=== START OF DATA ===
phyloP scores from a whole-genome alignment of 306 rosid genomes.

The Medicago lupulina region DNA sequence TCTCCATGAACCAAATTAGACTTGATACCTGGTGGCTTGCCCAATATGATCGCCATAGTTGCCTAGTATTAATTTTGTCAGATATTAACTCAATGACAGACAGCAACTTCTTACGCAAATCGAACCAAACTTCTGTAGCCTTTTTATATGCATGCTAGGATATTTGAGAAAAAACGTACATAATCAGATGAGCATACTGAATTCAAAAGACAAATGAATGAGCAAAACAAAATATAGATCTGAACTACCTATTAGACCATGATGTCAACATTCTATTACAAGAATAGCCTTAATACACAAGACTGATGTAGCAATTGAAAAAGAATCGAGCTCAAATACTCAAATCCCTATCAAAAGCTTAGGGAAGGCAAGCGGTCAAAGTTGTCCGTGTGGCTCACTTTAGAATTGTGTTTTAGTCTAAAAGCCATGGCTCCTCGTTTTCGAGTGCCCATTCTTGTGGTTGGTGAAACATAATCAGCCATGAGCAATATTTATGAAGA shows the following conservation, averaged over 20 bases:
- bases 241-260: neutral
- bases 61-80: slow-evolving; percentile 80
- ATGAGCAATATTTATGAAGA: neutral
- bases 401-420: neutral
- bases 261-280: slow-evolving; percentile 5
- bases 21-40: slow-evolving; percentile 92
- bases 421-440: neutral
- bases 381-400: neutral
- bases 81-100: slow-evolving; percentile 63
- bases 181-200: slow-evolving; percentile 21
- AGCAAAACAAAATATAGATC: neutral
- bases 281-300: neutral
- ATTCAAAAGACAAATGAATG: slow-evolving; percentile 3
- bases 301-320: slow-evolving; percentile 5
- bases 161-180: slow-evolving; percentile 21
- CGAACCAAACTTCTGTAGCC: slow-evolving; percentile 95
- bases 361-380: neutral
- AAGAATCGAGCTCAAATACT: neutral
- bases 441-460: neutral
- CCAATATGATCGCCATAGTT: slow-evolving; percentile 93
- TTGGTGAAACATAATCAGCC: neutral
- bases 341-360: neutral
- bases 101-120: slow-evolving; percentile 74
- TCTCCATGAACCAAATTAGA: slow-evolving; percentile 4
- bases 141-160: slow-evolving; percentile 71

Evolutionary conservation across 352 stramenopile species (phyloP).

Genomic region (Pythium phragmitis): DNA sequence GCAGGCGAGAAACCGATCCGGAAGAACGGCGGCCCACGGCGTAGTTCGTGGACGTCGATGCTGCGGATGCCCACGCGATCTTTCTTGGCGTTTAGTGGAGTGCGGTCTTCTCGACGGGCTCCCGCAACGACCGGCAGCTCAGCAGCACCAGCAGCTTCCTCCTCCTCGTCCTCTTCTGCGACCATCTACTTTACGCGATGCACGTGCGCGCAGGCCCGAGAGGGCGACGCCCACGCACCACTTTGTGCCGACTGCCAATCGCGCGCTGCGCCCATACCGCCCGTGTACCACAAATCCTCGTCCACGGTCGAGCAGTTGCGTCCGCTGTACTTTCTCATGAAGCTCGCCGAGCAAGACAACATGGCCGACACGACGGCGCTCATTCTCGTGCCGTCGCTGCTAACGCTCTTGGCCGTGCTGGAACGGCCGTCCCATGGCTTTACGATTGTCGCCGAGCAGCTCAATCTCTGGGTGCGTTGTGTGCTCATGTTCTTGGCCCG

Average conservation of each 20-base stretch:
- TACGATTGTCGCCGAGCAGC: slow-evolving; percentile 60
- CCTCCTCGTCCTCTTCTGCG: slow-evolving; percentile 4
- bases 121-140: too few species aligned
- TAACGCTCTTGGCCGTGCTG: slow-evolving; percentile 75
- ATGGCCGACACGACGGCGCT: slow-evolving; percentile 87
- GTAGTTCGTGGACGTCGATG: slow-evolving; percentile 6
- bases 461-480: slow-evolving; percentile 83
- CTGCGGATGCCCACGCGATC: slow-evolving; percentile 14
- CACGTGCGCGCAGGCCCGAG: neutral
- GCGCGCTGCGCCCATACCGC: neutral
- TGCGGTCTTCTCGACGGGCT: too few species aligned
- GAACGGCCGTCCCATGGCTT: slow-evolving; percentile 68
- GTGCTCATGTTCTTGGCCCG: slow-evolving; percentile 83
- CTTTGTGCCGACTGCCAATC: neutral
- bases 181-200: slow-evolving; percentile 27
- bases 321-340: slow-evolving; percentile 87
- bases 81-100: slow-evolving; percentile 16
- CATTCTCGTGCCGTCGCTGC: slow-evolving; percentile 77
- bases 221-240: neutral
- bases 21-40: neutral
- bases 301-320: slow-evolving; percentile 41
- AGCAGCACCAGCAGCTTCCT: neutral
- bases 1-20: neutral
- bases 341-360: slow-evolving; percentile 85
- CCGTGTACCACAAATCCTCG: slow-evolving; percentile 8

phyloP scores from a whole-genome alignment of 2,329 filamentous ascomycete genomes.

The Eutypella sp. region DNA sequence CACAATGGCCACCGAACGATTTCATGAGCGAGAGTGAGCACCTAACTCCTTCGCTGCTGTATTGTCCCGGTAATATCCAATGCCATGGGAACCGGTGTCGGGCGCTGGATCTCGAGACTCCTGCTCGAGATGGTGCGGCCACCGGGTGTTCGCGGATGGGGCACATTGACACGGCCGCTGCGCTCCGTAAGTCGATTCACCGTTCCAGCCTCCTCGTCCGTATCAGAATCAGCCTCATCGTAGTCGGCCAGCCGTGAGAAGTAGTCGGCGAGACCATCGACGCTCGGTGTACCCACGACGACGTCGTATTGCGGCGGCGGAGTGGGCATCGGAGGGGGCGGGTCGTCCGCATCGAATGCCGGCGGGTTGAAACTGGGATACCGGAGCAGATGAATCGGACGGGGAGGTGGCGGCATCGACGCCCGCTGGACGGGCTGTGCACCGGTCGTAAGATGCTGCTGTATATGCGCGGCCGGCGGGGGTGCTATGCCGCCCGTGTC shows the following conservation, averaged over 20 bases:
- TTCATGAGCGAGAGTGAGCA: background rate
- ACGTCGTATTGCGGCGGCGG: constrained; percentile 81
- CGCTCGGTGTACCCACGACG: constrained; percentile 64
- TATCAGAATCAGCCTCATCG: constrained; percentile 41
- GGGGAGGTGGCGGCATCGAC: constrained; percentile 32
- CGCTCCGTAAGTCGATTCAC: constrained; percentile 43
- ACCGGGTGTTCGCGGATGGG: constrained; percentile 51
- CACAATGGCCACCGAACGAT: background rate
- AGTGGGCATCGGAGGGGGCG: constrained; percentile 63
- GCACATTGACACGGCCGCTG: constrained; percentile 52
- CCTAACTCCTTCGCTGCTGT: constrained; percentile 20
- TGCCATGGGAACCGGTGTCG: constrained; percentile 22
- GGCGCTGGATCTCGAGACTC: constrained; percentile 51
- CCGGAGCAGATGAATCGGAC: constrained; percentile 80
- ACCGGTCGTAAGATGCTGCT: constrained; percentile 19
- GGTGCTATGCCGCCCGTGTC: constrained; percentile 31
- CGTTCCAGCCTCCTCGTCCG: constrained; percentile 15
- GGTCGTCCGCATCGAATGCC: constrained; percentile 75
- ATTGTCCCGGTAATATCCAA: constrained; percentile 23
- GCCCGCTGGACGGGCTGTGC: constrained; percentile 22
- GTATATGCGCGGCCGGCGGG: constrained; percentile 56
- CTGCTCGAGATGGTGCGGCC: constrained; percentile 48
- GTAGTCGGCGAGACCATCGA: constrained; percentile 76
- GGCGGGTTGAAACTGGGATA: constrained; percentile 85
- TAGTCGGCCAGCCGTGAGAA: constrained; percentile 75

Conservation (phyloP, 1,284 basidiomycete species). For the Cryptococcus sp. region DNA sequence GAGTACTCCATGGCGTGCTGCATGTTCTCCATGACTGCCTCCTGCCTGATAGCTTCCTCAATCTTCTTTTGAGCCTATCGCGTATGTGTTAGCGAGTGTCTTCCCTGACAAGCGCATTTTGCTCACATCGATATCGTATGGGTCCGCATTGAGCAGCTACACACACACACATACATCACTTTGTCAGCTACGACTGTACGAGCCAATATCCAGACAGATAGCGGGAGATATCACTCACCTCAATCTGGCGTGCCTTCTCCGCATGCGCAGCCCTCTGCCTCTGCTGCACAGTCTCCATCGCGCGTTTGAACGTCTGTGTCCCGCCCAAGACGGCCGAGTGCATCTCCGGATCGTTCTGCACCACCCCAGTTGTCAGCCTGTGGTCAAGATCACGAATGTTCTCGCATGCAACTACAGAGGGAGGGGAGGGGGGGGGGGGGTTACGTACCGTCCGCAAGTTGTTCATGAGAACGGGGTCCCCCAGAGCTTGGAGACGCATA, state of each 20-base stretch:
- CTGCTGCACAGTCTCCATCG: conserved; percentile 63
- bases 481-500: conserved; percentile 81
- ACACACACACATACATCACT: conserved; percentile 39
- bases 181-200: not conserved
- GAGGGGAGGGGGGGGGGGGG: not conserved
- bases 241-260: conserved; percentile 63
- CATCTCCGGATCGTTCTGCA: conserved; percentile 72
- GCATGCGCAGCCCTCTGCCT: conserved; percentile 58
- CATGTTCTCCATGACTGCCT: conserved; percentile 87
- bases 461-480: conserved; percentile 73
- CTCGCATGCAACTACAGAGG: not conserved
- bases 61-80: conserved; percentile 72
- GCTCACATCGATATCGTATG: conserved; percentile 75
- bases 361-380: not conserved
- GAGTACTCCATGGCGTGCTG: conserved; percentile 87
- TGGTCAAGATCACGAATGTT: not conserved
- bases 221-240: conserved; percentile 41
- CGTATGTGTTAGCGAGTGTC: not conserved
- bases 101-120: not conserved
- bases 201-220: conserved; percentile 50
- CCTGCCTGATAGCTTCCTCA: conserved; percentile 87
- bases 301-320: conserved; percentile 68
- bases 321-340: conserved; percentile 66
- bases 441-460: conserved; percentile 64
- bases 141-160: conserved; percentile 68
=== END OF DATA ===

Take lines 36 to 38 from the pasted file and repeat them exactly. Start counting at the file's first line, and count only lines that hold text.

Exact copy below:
- GTAGTTCGTGGACGTCGATG: slow-evolving; percentile 6
- bases 461-480: slow-evolving; percentile 83
- CTGCGGATGCCCACGCGATC: slow-evolving; percentile 14